I want to study theory of computation on my own, so I am looking for books.

What set of books would you recommend for the equivalent of a one-semester course that introduces theory of computation?

Please post answers that describe a complete curriculum, explaining which chapters of each book are relevant at which stage of the course or self-study.

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    $\begingroup$ This question is not a good fit for this site, because it it is too heavily dependent on opinion (and because "best" is ill-defined). Please read the faq and cs.stackexchange.com/help/dont-ask. $\endgroup$
    – D.W.
    Commented Jun 8, 2014 at 21:32
  • $\begingroup$ Meta discussion about this question $\endgroup$ Commented Jun 8, 2014 at 23:43
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    $\begingroup$ If you don't want your question to be closed, don't post a question that should be closed! Book collections do not work on Stack Exchange — they fall into “what's your favorite book?” trap which is a type of question we do not want. I've edited your question into something that could fit here. It would help if you gave some information as to your background: what have you already studied? $\endgroup$ Commented Jun 8, 2014 at 23:46

4 Answers 4


Introduction to the Theory of Computation by Michael Sipser is a relatively recent entry into this field. It was the required book for a class my friend was taking, and I asked him for the PDF so I could browse through at my leisure. I ended up reading almost the whole book, even the chapters on topics I was already very familiar with, just because the book is such a joy to read. It's written at an introductory level, which means less notation, more exposition, and more intuition. The motivation behind every idea and theorem is crystal clear. He precedes every proof with a "proof idea" section that lays out the path the proof is going to take without getting into the gory details. The book covers Automata Theory, Computability Theory, and Complexity Theory to a satisfactory depth for an undergraduate level. I've read many textbooks in computer science and math, and this is probably my favorite.

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    $\begingroup$ Sipser's book was first published in the late 1990s. That's nearly 20 years ago, which is not "relatively recent" in a field that's less than 80 years old! $\endgroup$ Commented Jun 13, 2014 at 5:46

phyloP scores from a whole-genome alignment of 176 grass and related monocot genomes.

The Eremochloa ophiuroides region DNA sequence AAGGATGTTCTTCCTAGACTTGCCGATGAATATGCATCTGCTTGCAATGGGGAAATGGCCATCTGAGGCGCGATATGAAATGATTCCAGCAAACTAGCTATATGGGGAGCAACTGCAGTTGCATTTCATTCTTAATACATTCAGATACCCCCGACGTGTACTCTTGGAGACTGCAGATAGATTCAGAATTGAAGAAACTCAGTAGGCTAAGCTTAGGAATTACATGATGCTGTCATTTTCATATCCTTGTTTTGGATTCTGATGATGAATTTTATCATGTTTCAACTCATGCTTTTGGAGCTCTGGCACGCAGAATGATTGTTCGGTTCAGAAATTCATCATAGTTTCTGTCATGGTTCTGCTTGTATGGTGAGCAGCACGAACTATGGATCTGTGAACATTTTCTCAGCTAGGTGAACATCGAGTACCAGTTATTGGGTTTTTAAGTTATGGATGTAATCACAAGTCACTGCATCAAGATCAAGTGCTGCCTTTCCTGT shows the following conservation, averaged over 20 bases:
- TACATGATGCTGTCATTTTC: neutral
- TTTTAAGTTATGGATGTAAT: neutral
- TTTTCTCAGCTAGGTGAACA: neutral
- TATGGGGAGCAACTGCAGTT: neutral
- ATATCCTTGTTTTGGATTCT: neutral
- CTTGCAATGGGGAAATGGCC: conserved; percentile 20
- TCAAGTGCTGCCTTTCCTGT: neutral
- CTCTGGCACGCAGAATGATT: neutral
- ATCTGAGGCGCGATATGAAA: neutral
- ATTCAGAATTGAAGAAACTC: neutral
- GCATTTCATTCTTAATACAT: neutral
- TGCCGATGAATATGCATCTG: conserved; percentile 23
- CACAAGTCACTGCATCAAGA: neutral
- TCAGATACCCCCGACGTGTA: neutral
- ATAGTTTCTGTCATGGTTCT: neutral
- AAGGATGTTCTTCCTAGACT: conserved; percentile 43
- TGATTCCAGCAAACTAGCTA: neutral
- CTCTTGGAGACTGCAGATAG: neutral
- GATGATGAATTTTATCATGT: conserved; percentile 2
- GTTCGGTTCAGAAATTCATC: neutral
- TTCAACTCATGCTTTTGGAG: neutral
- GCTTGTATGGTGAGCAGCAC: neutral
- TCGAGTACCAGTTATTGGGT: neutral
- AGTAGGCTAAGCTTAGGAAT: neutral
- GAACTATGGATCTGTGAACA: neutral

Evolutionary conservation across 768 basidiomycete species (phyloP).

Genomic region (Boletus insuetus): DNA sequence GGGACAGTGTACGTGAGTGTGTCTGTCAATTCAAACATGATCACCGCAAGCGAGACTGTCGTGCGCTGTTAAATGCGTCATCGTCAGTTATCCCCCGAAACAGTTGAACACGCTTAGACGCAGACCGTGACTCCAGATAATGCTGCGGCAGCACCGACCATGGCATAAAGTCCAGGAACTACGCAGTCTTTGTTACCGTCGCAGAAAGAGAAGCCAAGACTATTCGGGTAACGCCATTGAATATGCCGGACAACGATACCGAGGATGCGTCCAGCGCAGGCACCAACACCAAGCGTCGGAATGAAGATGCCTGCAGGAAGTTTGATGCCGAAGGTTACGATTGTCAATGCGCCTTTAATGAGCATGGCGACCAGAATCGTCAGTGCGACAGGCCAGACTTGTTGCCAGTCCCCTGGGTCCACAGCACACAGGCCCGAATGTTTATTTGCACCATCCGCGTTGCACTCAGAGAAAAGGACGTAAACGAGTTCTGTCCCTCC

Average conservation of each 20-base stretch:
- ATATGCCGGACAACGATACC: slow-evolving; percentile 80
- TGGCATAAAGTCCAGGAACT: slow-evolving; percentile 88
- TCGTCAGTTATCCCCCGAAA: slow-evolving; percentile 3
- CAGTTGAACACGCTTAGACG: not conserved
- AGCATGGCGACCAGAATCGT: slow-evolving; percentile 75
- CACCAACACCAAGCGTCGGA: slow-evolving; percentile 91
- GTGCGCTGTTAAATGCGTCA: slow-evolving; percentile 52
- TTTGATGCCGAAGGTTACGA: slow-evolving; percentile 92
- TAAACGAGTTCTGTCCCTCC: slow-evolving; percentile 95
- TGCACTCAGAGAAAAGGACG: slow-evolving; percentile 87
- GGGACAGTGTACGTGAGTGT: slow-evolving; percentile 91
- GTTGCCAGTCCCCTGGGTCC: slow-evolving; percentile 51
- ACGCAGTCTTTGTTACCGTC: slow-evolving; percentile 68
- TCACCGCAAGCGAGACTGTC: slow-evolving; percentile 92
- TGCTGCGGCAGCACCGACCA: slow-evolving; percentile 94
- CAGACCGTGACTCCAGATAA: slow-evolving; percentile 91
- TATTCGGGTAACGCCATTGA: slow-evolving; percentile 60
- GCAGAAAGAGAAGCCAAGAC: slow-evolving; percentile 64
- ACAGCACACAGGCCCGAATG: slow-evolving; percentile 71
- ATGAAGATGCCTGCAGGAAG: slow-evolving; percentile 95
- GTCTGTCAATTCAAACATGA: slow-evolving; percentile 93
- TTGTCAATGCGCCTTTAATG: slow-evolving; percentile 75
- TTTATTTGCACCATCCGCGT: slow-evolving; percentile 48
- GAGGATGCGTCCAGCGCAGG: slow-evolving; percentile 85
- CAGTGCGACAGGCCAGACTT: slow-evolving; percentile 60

• $\begingroup$ The most recent edition (third) was published in only 2012. But yes, I did not realize the original edition was that old, so thank you for pointing that out. $\endgroup$
    – gardenhead
    Commented Jun 13, 2014 at 6:26

For someone just getting started in Computer Science I would recommend

Douglas Hofstadter, Gödel, Escher, Bach: an Eternal Golden Braid, Basic Books, 1979.

It is a philosophy book discussing the meaning of truth, proof, and computability, (and self referential music and art and ... a bunch of other stuff) aimed at people with a little bit of mathematical sophistication (say at least a semester of college calculus) and was the book that inspired me to study computer science. It walks the reader through a complete proof of Gödel's incompleteness theorem.

I know I am going to get downvotes from the theorists for this, but I actually think that the first few chapters of most books on compilers do the best job of introducing basic automata theory (regular and context free languages, finite and pushdown automata). Aho, Sethi and Ullman (the red dragon book) does a particularly good job, but Appel's Modern Compiler Implementation in ML/Java/C book is decent and Cooper and Torczon's Engineering a Compiler is also great. The mathematics won't be particularly rigorous but the point is to get you to understand how to actually use and implement these things in real life. They won't teach you about Turing Machines, computability or decidability though.

The best book, the one that should be at the core of learning automata and computability, and the classic in this field for 20 years was

John E Hopcroft and Jeffrey D Ullman, Introduction to Automata Theory, Languages, and Computation, Addison Wesley, 1979.